First Posted: 10/29/2010
LUMBERTON Irene Stuart wants to set the record straight about breast cancer during The Sisters Network of Southeastern North Carolinas fifth annual Block Walk on Saturday.
Theres nothing like seeing the light go on in somebody, Stuart said. To show that there are survivors living and that its not a death sentence. Im still here kicking and screaming.
The Sisters Network, a national breast cancer survivorship organization, works to raise breast cancer awareness among blacks.
Stuart, one of the six founding members of the local chapter, was diagnosed with breast cancer in 2002.
I thought I was healthy and I still got breast cancer, Stuart said. You can do everything right, but it just happens.
According to the American Cancer Society, breast cancer is the most common cancer among black women.
Stuart said there will be a block party at the Lumberton Health Center on North Pine Street from 9 a.m. to 2:30 p.m. It will feature health booths, free breast cancer screenings, and free food.
As part of the event, about 75 people, including breast cancer survivors, will go door-to-door between 10 a.m. and noon talking about breast cancer and how to do self-examinations.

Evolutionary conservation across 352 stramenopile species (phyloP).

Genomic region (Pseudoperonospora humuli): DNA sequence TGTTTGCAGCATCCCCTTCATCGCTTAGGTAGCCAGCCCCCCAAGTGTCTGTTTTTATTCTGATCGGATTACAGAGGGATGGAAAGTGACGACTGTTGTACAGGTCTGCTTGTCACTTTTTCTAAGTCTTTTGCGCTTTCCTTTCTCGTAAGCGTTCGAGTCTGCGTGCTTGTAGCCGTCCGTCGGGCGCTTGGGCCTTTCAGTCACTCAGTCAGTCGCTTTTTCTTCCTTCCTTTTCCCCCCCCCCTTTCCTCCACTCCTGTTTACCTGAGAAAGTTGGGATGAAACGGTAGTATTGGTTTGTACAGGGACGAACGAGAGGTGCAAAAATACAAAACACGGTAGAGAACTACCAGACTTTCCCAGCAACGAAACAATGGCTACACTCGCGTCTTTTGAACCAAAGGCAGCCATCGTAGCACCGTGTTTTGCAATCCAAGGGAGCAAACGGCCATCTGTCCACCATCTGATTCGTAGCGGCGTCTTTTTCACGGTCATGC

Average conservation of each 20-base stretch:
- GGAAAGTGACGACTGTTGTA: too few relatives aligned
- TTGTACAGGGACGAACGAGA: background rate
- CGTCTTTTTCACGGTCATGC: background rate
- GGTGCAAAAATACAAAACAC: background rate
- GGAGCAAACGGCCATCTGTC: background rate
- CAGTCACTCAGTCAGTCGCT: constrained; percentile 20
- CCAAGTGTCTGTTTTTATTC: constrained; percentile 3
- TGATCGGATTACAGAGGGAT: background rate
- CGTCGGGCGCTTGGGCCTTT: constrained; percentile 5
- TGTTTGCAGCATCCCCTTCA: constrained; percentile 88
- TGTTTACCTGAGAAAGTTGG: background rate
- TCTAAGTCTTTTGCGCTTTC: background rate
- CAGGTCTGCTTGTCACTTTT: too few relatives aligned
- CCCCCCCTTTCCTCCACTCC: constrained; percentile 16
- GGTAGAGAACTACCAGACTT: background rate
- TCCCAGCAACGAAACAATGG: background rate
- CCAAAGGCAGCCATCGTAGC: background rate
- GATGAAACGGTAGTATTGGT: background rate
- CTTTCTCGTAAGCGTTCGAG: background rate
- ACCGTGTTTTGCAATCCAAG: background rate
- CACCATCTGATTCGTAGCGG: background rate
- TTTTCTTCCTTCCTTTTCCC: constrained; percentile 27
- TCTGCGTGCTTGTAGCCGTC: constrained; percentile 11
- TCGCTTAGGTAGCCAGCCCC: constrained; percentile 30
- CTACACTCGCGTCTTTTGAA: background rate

This is the only way you can really educate people, Stuart said. Thats why we get out there and talk to them face to face to make them feel comfortable about going to a doctor … .
Our goal is to talk to 200 women on Saturday. It only takes one woman to tell me the block walk helped her. Thats what keeps us going.
She said women should be doing monthly exams, checking for lumps or skin irritation.
We want to make sure you get diagnosed as early as possible and get treated, Stuart said. Early detection is the best … because even during the best of everything, you still can get it.
Miss North Carolina 2010, Nadia Moffett, will attend Saturdays event.
We want to make sure we can get through to everybody, Stuart said. We live with uncertainty every day. Were just trying to put out hope. There is hope.